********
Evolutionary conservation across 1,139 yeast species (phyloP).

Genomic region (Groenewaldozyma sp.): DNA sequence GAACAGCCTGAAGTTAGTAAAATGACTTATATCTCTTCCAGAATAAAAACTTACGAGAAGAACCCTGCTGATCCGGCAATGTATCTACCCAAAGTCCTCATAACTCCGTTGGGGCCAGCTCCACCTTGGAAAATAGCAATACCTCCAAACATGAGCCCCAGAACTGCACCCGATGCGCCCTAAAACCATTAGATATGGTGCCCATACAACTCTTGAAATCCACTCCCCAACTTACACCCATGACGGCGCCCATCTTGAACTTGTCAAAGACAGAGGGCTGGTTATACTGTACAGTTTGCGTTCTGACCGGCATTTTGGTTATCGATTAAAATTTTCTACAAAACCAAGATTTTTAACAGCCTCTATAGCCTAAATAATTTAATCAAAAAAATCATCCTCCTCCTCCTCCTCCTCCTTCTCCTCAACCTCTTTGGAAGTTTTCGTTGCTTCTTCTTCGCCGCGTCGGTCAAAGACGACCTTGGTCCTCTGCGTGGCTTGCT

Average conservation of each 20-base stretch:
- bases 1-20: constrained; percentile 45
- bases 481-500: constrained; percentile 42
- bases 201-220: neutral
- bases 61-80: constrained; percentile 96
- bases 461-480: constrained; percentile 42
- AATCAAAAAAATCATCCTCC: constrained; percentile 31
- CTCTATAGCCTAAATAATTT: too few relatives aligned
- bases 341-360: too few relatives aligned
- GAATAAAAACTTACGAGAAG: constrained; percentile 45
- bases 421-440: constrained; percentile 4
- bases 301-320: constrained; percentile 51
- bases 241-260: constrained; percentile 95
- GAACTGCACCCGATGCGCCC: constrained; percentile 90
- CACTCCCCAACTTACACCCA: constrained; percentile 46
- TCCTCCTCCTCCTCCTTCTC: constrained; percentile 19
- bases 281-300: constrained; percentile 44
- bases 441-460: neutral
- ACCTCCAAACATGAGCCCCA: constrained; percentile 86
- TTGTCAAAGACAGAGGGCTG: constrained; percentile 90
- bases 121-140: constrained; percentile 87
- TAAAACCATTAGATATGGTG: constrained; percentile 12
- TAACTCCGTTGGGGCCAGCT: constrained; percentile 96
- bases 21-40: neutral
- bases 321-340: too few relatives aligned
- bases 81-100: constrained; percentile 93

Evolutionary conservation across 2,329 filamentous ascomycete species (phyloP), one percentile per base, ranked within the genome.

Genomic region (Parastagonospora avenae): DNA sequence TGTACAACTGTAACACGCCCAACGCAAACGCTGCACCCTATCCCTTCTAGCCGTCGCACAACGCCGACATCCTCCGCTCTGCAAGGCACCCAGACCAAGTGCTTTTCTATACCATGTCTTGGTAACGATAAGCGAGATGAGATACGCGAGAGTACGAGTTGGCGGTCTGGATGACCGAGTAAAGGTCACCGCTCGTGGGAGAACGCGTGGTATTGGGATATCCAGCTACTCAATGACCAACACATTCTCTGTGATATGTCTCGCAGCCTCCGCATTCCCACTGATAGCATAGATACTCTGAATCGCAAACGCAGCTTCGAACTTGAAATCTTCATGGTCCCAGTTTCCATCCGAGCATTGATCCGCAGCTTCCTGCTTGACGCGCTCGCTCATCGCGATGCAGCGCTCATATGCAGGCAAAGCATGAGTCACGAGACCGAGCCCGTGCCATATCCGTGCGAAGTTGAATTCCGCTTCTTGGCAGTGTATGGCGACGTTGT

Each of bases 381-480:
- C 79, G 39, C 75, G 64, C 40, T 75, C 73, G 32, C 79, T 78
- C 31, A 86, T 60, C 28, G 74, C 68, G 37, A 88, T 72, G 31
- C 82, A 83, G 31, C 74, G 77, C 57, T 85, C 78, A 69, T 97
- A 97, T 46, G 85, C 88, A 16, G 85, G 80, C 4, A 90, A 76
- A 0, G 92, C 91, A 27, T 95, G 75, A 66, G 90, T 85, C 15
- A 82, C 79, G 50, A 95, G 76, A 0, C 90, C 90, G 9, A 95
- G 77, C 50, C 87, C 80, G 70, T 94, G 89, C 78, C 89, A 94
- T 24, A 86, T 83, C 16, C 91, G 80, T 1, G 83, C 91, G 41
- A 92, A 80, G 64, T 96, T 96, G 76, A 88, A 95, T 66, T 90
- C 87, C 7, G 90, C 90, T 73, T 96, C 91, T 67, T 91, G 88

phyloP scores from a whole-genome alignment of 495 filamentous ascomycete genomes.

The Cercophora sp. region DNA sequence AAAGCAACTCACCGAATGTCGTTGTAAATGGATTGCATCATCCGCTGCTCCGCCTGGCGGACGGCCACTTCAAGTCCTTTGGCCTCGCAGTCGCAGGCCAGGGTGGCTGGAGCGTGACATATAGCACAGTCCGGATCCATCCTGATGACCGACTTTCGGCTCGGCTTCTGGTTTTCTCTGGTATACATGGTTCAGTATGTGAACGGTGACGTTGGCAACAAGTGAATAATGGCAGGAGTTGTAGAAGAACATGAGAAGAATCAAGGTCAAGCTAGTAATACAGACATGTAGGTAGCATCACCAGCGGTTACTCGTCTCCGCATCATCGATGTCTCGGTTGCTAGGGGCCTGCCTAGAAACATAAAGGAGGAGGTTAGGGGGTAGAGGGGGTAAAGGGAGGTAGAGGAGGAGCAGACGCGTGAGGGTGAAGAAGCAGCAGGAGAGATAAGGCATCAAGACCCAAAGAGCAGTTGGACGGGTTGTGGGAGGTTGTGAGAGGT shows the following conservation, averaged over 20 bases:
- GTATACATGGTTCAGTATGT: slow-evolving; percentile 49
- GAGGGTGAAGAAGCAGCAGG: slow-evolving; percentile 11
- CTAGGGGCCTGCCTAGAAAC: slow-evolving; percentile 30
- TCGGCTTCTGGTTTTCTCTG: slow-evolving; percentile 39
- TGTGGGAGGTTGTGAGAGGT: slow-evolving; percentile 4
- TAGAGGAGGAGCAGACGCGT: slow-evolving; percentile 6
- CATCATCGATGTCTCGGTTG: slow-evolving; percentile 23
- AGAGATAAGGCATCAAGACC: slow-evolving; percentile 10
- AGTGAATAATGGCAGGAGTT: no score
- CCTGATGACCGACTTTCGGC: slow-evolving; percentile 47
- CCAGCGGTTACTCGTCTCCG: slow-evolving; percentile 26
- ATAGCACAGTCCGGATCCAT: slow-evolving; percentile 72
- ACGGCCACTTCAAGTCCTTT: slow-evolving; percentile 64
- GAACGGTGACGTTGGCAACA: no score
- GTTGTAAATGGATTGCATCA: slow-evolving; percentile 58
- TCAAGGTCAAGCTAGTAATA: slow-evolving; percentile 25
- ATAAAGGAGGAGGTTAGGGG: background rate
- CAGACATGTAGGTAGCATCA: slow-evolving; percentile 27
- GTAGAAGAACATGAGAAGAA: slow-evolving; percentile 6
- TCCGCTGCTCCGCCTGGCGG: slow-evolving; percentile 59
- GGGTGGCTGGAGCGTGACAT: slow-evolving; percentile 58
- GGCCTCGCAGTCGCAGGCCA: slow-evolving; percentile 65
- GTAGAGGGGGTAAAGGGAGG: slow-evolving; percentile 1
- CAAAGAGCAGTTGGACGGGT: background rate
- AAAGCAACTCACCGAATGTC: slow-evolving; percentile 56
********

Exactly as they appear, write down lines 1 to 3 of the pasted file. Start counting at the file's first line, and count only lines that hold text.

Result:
Evolutionary conservation across 1,139 yeast species (phyloP).

Genomic region (Groenewaldozyma sp.): DNA sequence GAACAGCCTGAAGTTAGTAAAATGACTTATATCTCTTCCAGAATAAAAACTTACGAGAAGAACCCTGCTGATCCGGCAATGTATCTACCCAAAGTCCTCATAACTCCGTTGGGGCCAGCTCCACCTTGGAAAATAGCAATACCTCCAAACATGAGCCCCAGAACTGCACCCGATGCGCCCTAAAACCATTAGATATGGTGCCCATACAACTCTTGAAATCCACTCCCCAACTTACACCCATGACGGCGCCCATCTTGAACTTGTCAAAGACAGAGGGCTGGTTATACTGTACAGTTTGCGTTCTGACCGGCATTTTGGTTATCGATTAAAATTTTCTACAAAACCAAGATTTTTAACAGCCTCTATAGCCTAAATAATTTAATCAAAAAAATCATCCTCCTCCTCCTCCTCCTCCTTCTCCTCAACCTCTTTGGAAGTTTTCGTTGCTTCTTCTTCGCCGCGTCGGTCAAAGACGACCTTGGTCCTCTGCGTGGCTTGCT

Average conservation of each 20-base stretch: